Journal of Philosophical Logic

, Volume 41, Issue 2, pp 419–448

Logic and Ontological Pluralism

Authors

    • Department of PhilosophyThe University of Leeds
Article

DOI: 10.1007/s10992-010-9167-x

Cite this article as:
Turner, J. J Philos Logic (2012) 41: 419. doi:10.1007/s10992-010-9167-x

Abstract

Ontological pluralism is the doctrine that there are different ways or modes of being. In contemporary guise, it is the doctrine that a logically perspicuous description of reality will use multiple quantifiers which cannot be thought of as ranging over a single domain. Although thought defeated for some time, recent defenses have shown a number of arguments against the view unsound. However, another worry looms: that despite looking like an attractive alternative, ontological pluralism is really no different than its counterpart, ontological monism. In this paper, after explaining the worry in detail, I argue that considerations dealing with the nature of the logic ontological pluralists ought to endorse, coupled with an attractive philosophical thesis about the relationship between logic and metaphysics, show this worry to be unfounded.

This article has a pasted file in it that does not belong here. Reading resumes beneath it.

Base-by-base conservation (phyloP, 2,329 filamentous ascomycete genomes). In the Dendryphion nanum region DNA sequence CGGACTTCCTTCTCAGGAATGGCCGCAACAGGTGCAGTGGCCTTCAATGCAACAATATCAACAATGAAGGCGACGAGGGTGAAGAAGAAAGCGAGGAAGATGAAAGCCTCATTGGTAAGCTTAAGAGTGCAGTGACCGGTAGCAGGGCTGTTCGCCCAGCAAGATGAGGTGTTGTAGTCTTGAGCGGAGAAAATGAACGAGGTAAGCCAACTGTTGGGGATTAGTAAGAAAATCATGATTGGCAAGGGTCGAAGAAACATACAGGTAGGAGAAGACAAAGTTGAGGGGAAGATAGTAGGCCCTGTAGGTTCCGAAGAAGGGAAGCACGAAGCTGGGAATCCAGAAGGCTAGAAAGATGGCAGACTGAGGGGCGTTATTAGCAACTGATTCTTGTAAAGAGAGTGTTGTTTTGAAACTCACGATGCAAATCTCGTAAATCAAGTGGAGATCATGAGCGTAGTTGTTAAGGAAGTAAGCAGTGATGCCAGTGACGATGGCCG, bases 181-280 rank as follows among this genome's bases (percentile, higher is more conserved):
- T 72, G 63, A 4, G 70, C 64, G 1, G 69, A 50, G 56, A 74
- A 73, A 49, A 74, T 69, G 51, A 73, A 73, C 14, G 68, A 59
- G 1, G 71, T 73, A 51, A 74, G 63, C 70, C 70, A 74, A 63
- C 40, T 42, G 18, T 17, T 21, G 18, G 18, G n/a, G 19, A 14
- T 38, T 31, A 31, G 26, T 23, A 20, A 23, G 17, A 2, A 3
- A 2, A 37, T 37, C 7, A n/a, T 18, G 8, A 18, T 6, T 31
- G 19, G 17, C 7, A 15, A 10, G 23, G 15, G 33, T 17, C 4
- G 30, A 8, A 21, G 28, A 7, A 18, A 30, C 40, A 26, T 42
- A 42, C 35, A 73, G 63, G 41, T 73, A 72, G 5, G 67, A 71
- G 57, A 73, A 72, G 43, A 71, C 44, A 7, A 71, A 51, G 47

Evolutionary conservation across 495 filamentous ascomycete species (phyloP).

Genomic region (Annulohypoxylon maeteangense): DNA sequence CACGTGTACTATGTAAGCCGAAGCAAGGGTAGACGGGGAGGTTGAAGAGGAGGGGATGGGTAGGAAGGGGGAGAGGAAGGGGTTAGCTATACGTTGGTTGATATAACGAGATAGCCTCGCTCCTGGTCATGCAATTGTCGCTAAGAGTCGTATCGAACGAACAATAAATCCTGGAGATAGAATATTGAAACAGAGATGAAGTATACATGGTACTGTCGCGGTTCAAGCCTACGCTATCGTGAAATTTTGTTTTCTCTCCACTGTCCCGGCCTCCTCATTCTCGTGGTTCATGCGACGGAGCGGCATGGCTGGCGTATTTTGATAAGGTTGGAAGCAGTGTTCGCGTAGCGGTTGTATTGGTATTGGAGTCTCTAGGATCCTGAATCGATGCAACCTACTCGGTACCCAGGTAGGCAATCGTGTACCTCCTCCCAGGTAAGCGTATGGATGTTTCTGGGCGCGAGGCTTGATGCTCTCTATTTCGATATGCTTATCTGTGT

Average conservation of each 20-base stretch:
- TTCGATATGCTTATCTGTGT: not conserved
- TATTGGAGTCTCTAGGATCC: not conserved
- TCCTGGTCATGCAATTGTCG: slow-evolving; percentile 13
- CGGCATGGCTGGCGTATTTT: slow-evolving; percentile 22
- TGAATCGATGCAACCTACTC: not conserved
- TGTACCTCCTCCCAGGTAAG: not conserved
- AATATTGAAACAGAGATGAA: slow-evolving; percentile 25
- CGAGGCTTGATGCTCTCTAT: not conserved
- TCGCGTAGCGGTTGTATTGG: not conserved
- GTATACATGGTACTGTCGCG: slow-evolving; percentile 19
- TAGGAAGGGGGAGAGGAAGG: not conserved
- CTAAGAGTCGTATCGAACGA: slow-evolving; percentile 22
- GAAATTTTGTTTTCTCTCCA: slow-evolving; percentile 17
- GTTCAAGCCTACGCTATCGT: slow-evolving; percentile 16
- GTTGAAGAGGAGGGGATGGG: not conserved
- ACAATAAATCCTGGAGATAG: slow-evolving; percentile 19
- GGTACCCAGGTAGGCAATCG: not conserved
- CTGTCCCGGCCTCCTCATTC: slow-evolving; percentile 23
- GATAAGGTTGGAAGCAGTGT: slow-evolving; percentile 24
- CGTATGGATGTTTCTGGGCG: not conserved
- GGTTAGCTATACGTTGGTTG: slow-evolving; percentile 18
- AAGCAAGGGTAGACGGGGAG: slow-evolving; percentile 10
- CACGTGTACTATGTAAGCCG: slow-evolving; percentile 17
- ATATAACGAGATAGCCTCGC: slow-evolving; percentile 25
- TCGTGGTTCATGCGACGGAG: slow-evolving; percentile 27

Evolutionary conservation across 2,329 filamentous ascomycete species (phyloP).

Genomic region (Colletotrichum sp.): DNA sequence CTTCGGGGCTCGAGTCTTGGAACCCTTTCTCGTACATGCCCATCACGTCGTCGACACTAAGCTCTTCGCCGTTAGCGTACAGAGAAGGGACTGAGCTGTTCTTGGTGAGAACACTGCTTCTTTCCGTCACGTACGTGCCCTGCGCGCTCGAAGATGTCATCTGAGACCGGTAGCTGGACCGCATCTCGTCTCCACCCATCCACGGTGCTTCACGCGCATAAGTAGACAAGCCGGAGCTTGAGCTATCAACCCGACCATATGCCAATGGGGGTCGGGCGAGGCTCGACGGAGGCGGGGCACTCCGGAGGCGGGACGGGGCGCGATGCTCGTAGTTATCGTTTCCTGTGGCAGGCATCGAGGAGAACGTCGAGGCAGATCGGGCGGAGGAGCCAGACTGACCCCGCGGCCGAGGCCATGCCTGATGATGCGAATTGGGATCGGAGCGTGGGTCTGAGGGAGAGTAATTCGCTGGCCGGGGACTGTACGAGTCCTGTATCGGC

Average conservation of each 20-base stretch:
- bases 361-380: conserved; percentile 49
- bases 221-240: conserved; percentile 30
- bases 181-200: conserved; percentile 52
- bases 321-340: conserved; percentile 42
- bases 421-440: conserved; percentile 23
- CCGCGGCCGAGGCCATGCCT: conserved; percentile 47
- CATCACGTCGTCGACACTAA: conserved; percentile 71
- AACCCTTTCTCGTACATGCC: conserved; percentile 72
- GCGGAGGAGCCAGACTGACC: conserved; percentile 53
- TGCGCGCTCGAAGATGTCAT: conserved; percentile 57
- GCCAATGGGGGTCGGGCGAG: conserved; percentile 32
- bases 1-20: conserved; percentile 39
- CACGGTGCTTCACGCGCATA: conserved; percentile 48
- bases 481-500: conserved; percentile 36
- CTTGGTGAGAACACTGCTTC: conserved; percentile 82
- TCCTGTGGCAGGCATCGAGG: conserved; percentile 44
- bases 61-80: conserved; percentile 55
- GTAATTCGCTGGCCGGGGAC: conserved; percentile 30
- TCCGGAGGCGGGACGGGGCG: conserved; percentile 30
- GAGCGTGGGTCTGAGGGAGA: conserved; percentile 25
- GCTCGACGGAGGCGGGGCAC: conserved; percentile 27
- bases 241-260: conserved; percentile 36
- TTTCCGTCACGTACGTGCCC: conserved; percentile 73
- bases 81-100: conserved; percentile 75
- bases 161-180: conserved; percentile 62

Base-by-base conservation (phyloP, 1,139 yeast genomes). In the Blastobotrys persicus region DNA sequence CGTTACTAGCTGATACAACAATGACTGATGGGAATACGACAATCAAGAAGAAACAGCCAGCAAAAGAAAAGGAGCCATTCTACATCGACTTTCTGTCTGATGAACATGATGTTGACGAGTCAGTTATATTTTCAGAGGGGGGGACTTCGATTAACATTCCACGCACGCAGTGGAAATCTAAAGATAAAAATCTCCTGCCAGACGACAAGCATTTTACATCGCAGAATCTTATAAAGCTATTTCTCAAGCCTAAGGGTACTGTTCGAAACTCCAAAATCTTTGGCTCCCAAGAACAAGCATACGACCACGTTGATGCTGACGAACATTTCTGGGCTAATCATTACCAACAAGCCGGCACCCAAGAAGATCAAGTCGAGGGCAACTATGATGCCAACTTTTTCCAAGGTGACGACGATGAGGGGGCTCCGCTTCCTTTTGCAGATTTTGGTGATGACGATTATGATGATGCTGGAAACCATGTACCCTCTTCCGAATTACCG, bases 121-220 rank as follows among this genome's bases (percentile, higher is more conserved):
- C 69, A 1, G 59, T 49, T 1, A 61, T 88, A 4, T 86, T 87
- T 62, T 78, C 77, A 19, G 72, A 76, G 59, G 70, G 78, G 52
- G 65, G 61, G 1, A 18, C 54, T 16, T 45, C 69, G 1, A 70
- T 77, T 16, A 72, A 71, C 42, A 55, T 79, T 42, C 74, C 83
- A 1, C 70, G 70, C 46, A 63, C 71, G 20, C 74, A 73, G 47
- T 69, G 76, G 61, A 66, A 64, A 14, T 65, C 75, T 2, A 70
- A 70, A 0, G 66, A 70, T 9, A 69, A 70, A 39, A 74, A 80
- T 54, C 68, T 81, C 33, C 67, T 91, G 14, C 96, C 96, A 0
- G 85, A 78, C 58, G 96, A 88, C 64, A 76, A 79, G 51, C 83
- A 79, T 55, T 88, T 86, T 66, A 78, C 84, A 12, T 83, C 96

Keywords

Ontological pluralismFree logicMany-sorted logicMetaphysicsNotational variantsLogical realismOntology
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Copyright information

© Springer Science+Business Media B.V. 2011